Tahayeri A, Morgan M, Fugolin AP, Bompolaki D, Athirasala A, Pfeifer CS, et al.
3D printed versus conventionally cured provisional crown and bridge dental materials.
Dental Materials. 2018;34(2):192-200.
To optimize the 3D printing of a dental material for provisional crown and bridge restorations using a low-cost stereolithography 3D printer; and compare its mechanical properties against conventionally cured provisional dental materials.
Samples were 3D printed (25×2×2mm) using a commercial printable resin (NextDent C&B Vertex Dental) in a FormLabs1+ stereolithography 3D printer. The printing accuracy of printed bars was determined by comparing the width, length and thickness of samples for different printer settings (printing orientation and resin color) versus the set dimensions of CAD designs. The degree of conversion of the resin was measured with FTIR, and both the elastic modulus and peak stress of 3D printed bars was determined using a 3-point being test for different printing layer thicknesses. The results were compared to those for two conventionally cured provisional materials (Integrity®, Dentsply; and Jet®, Lang Dental Inc.).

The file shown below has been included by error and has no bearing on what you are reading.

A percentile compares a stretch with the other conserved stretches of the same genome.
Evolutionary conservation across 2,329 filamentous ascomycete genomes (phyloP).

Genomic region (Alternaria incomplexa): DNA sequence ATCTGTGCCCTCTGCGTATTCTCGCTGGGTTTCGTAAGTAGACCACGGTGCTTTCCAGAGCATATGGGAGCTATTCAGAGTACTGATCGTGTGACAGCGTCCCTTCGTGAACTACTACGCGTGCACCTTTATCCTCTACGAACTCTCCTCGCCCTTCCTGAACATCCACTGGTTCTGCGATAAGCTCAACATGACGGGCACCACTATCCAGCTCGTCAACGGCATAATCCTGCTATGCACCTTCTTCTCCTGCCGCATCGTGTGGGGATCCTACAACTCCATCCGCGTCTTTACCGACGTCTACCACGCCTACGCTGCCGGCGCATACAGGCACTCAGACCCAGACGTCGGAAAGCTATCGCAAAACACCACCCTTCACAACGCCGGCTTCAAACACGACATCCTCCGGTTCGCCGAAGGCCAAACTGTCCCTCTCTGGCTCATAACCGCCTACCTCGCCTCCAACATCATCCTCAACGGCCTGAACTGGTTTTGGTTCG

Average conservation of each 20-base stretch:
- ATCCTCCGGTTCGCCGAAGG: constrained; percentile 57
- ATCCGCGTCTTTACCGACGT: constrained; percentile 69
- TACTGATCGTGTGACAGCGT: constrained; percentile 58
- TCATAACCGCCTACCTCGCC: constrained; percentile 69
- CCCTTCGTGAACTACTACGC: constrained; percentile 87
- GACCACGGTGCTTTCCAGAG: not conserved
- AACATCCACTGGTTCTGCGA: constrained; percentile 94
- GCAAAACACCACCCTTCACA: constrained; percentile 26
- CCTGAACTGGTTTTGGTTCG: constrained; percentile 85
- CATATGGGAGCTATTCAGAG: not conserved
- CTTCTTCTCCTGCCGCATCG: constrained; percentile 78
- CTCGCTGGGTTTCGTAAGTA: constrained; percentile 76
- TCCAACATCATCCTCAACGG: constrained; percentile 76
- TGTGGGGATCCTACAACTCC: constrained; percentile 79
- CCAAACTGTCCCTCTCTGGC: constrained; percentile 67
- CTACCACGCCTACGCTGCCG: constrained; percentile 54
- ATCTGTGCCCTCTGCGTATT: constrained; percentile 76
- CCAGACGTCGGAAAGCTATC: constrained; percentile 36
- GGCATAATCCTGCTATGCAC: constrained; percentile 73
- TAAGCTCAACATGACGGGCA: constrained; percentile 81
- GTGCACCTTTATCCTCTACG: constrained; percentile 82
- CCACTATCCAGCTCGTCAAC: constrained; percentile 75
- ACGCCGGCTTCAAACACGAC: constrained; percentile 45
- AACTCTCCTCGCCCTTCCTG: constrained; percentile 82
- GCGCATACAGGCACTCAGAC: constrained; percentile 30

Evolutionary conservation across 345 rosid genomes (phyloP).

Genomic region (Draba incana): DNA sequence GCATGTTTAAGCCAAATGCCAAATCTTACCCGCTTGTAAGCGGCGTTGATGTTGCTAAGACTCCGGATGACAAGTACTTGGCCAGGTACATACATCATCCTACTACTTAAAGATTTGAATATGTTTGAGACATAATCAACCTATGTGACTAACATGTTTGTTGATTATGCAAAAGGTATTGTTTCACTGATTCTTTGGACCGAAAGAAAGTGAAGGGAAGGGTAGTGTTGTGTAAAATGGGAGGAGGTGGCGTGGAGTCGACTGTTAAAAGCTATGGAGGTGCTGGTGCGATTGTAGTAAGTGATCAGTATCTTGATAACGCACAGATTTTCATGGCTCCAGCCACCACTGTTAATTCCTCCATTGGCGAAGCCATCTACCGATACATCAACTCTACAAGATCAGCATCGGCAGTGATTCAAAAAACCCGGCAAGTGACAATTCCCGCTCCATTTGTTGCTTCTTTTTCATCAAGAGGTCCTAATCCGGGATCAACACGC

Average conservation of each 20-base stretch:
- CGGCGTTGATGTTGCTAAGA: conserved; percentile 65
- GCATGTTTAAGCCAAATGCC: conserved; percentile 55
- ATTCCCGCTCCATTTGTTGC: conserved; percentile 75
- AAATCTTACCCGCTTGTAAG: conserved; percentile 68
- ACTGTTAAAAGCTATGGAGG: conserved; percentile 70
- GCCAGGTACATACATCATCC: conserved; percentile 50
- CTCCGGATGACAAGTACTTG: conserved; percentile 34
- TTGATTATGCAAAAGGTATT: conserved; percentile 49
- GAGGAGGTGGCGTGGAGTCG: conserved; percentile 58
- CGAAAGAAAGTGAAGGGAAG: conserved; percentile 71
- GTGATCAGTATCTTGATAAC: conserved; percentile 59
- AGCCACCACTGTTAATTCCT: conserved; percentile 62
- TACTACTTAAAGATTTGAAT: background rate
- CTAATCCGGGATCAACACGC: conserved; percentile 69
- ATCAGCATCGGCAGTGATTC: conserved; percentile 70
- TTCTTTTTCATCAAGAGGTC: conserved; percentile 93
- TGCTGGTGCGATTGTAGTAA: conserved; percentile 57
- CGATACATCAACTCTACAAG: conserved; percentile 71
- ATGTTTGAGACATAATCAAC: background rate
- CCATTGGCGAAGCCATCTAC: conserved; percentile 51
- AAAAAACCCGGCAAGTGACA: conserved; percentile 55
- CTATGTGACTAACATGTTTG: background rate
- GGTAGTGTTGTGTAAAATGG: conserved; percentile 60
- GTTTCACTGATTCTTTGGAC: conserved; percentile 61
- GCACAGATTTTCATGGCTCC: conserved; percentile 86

Samples printed at 90° orientation and in a white resin color setting was chosen as the most optimal combination of printing parameters, due to the comparatively higher printing accuracy (up to 22% error), reproducibility and material usage. There was no direct correlation between printing layer thickness and elastic modulus or peak stress. 3D printed samples had comparable modulus to Jet®, but significantly lower than Integrity®. Peak stress for 3D printed samples was comparable to Integrity®, and significantly higher than Jet®. The degree of conversion of 3D printed samples also appeared higher than that of Integrity® or Jet®.
Our results suggest that a 3D printable provisional restorative material allows for sufficient mechanical properties for intraoral use, despite the limited 3D printing accuracy of the printing system of choice.